By DAN MACINTOSH
Switchfoot’s Native Tongue is the sound of its lead vocalist and primary songwriter, Jon Foreman, struggling. He’s struggling to perfect the art of love.
He’s reaching to create a world that looks more like Jesus. And he’s falling short. We’re all falling short. Nevertheless, it’s this struggle that makes life worthwhile. It’s this kicking against the darkness until it bleeds daylight that gives living true purpose. Foreman’s Christianity has never been the simplistic, easy answer variety. Instead, his faith has been all about the constant effort to live up to his high ideals. He’s always been transparent, both about his victories and failures.
Ambitious Sonic Creations Like ‘Dig New Streams’
With “Prodigal Soul,” for example, Foreman takes a Bible story usually applied to backsliders, and turns it on himself. He’s no man of spiritual steel. No, he’s more like that pitied prodigal son wandering far from home — more than he’d likely want to admit.
Native Tongue (Fantasy Records) also features Switchfoot trying on a few rarely utilized musical flavors. “The Hardest Art” is a sort of EDM dance effort that finds Foreman trading lines with Kaela Sinclair. For a moment, though, Switchfoot tamps down the musical momentum of this one for an acoustic, folkish segment, before revving it up again. “Dig New Streams” is one of Switchfoot’s most ambitious sonic creations.
It begins as a Beatle-esque chamber pop tune, which evolves into a boozy barroom choir “headed down to New Orleans.” It reads like a soup kitchen sermon when Foreman invites one and all to join a godly feast when he implores: “If you’ve been hurt by the church of black and white.” Switchfoot has always coexisted comfortably with the evangelical Christian movement. Here, though, Foreman takes a well-aimed shot at some of the church’s more legalistic elements; elements that may push away those that might feel unworthy to live up to its high standards.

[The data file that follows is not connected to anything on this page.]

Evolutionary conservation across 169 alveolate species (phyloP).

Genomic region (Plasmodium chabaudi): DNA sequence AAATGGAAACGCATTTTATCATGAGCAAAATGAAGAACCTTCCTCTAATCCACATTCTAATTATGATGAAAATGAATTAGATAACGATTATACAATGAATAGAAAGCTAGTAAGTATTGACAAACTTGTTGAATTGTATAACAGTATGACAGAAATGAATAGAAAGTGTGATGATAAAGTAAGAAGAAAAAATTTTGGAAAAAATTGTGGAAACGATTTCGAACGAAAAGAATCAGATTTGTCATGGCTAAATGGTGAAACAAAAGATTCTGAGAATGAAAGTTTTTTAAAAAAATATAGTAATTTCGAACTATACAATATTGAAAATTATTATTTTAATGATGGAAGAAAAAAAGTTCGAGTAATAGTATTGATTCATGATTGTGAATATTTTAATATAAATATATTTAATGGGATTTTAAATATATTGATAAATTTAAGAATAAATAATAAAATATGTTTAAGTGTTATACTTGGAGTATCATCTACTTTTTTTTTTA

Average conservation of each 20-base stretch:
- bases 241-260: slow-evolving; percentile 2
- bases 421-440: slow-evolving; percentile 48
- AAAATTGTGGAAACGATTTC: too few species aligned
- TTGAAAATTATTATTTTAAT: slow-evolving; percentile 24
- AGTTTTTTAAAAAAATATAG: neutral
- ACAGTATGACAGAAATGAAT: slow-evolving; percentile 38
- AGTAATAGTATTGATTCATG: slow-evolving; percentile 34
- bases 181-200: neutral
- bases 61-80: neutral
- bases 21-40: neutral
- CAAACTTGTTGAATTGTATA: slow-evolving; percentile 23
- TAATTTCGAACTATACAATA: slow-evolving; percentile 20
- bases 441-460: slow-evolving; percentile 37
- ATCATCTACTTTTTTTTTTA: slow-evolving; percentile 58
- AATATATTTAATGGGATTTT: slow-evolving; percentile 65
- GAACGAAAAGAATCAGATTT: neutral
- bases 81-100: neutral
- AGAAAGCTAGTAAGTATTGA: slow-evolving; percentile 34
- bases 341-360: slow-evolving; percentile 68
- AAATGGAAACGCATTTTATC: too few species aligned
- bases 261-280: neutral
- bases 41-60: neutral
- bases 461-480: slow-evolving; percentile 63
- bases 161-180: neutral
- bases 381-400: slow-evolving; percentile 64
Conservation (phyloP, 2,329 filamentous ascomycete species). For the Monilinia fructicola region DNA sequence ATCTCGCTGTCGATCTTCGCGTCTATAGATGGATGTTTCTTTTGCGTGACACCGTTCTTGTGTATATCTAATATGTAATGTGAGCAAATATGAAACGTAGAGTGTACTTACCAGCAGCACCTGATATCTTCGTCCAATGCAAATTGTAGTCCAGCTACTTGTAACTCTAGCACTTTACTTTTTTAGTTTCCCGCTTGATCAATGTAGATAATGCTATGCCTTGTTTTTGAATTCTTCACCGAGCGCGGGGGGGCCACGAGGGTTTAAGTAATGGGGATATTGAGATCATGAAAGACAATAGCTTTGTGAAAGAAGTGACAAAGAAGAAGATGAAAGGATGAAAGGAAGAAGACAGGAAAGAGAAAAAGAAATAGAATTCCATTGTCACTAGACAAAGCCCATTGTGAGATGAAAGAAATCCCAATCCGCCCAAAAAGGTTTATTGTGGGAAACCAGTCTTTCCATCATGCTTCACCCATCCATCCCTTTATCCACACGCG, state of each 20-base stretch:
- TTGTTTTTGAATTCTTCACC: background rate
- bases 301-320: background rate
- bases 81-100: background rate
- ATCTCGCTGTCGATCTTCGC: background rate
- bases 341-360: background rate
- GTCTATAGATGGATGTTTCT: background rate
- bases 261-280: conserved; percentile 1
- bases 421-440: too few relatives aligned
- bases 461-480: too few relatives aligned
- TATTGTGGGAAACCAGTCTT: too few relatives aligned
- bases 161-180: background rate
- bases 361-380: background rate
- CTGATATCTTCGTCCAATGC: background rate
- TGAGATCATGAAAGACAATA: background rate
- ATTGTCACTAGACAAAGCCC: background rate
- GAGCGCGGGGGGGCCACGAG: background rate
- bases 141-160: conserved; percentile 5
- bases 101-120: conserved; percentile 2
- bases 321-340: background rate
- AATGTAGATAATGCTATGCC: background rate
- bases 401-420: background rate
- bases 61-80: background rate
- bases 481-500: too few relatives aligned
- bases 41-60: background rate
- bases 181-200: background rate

Will ‘Native Tongue’ Stand the Test of Time
Even one of the album’s most overtly spiritual lyrics, “Joy Invincible,” speaks of a joy set against hard times. It proves Switchfoot is never afraid to get its hands dirty. This band never assumes all will be well if we just sit back lazily in out padded pew world. Rather, this band constantly puts its faith to the test. Sure, religious principles work well in the light of stained-glass windows. But how does it look under the harsh lens of modernity?
Switchfoot and the Art of Love
The album’s title track is a swinging, finger-snapping tune about – you guessed it – practicing the art of love. In this case, one assumes Foreman is referring to every human behavior: Does it live up to the love test? However, Foreman could be commenting specifically on our culture’s growing uncivilized tone. We’re admonished to speak the truth in love, as the Bible instructs, but just join into any political discussion where two opposing sides clash swords, and it’s usually not long before nasty name-calling begins. “I want the world to sing in a native tongue,” Foreman wearily begs. It sounds more like a dream than a possibility, sadly.
Foreman’s Switchfoot is the ultimate optimist band. A little like U2, before it got all grim with Joshua Tree. One is left believing Switchfoot will never give up on acting the part of the still, small encouraging voice — in a world overflowing with ugly cacophony. Now, if only the world could learn to speak Switchfoot’s loving language.